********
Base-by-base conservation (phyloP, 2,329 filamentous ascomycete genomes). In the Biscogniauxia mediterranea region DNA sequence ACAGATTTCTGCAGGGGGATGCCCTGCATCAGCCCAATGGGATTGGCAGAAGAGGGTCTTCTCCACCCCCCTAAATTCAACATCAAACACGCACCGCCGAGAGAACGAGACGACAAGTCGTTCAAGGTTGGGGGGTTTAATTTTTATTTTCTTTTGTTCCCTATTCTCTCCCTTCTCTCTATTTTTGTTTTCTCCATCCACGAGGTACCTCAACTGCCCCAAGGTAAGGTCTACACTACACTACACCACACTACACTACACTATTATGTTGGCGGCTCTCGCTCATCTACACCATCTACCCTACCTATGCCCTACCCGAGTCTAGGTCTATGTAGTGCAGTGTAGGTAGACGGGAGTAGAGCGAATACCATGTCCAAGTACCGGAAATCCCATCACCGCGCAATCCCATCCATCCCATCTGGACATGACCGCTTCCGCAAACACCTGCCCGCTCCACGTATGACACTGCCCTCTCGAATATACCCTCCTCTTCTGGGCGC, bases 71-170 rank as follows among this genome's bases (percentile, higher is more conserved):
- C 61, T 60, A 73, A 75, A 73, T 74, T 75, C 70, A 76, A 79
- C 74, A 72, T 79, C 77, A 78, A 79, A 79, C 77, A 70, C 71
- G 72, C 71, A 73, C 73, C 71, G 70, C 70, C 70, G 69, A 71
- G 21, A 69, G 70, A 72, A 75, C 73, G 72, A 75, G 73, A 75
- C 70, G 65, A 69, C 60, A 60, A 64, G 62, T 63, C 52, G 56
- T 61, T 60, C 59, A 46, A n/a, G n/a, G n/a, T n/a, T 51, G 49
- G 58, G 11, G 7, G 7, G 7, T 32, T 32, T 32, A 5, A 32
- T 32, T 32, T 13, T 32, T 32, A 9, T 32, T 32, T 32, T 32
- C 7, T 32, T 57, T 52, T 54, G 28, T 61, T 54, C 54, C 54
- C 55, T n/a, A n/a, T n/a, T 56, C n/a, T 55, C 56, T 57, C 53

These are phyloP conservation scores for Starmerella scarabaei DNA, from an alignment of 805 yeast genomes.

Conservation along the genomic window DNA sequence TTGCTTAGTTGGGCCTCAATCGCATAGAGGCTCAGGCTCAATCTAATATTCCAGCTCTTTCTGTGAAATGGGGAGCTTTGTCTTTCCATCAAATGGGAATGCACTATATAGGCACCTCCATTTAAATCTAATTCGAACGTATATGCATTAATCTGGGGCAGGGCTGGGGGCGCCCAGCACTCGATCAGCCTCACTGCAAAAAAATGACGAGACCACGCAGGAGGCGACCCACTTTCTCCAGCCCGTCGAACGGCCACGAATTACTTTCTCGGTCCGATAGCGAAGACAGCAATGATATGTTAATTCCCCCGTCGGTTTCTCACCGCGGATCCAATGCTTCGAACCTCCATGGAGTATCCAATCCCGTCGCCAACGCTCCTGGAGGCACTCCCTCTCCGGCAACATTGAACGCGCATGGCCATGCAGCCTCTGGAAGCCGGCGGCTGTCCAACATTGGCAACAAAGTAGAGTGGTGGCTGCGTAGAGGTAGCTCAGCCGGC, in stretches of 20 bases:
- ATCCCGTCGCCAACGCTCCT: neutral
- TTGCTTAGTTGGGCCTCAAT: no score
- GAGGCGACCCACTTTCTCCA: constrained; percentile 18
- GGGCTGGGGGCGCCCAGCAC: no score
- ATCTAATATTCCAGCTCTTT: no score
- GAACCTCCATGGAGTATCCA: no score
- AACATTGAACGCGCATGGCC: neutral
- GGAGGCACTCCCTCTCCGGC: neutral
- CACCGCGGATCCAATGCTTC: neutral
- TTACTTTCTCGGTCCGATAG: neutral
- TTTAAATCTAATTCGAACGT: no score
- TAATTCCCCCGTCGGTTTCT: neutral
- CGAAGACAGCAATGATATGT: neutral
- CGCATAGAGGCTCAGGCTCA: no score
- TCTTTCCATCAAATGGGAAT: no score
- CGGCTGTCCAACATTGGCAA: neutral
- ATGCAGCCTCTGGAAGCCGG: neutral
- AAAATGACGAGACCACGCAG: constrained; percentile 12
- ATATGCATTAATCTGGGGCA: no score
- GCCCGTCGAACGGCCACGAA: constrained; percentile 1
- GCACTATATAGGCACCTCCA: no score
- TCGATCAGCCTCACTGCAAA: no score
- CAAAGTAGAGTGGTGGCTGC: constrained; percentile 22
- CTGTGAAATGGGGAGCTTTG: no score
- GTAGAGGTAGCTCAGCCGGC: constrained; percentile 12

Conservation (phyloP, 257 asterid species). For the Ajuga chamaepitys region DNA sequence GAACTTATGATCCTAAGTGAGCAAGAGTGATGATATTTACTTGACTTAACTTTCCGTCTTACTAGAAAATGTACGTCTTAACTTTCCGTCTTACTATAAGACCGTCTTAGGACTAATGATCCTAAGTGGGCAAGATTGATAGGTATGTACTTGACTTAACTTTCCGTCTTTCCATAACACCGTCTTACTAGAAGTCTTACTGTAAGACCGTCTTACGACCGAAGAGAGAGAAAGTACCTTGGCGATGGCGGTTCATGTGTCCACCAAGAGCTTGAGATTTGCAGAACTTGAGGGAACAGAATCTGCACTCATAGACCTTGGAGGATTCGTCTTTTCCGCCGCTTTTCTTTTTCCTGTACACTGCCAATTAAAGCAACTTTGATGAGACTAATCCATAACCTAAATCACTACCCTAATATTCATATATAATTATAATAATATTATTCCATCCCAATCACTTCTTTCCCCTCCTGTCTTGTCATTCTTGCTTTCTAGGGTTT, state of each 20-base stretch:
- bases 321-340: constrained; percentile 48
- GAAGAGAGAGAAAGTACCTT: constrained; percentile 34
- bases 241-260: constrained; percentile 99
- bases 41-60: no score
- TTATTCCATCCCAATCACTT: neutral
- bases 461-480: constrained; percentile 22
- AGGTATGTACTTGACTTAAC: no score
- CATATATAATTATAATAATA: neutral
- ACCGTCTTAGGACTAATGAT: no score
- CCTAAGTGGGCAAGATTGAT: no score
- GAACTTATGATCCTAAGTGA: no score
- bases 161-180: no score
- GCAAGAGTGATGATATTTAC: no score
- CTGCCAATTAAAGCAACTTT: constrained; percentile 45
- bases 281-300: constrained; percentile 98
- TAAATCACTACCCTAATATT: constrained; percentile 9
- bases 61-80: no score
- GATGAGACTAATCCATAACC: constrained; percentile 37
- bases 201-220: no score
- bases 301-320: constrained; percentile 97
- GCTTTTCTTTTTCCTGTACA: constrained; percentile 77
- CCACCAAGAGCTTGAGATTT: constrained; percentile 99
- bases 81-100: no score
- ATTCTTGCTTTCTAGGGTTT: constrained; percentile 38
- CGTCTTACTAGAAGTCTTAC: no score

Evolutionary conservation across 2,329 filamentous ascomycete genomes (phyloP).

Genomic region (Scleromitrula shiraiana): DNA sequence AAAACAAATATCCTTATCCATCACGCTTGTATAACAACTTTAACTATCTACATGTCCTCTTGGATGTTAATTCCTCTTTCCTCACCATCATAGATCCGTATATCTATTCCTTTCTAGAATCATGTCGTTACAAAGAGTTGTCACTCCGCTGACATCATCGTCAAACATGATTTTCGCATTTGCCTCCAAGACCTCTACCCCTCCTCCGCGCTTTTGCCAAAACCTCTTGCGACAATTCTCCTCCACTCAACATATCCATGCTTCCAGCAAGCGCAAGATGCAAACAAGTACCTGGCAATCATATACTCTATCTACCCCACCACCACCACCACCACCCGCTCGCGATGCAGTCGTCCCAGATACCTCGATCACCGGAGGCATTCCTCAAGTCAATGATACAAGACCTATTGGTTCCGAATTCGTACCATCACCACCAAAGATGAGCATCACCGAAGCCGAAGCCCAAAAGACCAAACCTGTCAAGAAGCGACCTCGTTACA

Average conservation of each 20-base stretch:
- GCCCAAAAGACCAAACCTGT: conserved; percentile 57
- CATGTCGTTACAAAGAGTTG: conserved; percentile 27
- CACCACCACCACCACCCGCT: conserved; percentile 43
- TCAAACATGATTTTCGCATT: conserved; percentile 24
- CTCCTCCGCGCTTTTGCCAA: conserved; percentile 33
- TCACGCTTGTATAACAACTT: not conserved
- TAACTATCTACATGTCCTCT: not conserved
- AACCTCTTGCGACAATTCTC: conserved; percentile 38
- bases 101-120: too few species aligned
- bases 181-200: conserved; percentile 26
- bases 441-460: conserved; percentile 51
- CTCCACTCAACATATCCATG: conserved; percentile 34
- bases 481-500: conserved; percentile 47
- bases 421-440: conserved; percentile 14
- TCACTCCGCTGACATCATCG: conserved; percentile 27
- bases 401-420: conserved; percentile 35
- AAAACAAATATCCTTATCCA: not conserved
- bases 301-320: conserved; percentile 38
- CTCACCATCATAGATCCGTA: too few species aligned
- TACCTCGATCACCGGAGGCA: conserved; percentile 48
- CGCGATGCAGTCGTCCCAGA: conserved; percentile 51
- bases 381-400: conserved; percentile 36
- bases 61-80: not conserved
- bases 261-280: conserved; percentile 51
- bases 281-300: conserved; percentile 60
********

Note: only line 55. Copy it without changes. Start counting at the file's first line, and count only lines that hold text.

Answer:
- TAAATCACTACCCTAATATT: constrained; percentile 9